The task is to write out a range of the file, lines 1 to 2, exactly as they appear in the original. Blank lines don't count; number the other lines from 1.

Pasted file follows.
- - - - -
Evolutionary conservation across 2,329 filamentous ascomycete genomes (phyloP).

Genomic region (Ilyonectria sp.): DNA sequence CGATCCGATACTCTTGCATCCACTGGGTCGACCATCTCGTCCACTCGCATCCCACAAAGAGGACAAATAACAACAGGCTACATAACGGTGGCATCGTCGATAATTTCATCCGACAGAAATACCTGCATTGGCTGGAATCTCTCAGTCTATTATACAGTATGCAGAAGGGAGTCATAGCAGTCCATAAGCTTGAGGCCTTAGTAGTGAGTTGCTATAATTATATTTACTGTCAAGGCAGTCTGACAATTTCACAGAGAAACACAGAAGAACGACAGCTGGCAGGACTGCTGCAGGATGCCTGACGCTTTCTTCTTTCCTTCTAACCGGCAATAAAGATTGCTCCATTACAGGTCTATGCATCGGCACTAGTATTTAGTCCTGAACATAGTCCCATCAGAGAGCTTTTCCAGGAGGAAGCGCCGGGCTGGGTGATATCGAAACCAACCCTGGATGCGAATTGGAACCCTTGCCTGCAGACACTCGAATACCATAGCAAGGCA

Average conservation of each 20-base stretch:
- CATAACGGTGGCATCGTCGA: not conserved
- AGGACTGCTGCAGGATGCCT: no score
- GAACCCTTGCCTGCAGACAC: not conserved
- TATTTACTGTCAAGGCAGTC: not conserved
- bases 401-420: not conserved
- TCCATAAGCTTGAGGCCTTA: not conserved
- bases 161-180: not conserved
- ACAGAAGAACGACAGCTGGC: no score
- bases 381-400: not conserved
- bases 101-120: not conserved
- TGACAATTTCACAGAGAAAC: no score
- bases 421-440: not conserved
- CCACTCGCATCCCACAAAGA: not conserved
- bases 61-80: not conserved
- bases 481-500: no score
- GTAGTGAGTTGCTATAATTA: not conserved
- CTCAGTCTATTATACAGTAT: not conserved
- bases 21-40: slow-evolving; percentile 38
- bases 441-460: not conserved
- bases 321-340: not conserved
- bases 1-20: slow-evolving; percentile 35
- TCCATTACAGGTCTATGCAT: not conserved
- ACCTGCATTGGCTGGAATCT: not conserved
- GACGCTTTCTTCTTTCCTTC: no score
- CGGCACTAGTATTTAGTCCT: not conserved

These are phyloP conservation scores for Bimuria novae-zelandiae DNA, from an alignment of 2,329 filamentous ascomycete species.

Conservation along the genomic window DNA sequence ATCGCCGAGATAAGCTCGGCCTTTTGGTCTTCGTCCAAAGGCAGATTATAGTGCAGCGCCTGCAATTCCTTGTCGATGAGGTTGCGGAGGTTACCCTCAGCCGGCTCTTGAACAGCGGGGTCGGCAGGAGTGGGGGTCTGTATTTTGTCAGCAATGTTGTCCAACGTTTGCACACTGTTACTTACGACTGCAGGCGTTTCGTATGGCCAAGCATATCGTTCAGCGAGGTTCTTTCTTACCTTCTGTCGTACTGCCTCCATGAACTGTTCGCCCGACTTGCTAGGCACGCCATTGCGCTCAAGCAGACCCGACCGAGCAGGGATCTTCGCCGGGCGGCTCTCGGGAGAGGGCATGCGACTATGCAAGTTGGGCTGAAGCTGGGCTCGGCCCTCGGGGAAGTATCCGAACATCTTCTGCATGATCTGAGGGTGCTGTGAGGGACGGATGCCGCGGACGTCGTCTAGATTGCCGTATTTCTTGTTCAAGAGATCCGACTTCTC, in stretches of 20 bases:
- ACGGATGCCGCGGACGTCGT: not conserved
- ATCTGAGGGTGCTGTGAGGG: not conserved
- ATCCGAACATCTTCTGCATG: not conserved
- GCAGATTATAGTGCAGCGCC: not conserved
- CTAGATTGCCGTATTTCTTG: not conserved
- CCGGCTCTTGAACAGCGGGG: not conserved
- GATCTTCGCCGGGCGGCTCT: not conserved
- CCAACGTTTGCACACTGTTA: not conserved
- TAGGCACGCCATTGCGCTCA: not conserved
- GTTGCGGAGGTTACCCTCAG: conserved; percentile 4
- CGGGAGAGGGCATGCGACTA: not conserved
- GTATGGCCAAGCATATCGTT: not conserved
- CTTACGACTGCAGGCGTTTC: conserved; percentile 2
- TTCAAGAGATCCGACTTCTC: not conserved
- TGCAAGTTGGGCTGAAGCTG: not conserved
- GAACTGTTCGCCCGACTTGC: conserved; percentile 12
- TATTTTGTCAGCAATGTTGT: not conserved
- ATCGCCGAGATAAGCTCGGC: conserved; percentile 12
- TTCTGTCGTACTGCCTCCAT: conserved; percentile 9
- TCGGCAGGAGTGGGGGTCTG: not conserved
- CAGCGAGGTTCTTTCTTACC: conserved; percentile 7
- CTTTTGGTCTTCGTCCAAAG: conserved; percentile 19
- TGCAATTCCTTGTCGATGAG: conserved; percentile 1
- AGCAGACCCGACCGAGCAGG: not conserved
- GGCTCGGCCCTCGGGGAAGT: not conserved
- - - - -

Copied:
Evolutionary conservation across 2,329 filamentous ascomycete genomes (phyloP).

Genomic region (Ilyonectria sp.): DNA sequence CGATCCGATACTCTTGCATCCACTGGGTCGACCATCTCGTCCACTCGCATCCCACAAAGAGGACAAATAACAACAGGCTACATAACGGTGGCATCGTCGATAATTTCATCCGACAGAAATACCTGCATTGGCTGGAATCTCTCAGTCTATTATACAGTATGCAGAAGGGAGTCATAGCAGTCCATAAGCTTGAGGCCTTAGTAGTGAGTTGCTATAATTATATTTACTGTCAAGGCAGTCTGACAATTTCACAGAGAAACACAGAAGAACGACAGCTGGCAGGACTGCTGCAGGATGCCTGACGCTTTCTTCTTTCCTTCTAACCGGCAATAAAGATTGCTCCATTACAGGTCTATGCATCGGCACTAGTATTTAGTCCTGAACATAGTCCCATCAGAGAGCTTTTCCAGGAGGAAGCGCCGGGCTGGGTGATATCGAAACCAACCCTGGATGCGAATTGGAACCCTTGCCTGCAGACACTCGAATACCATAGCAAGGCA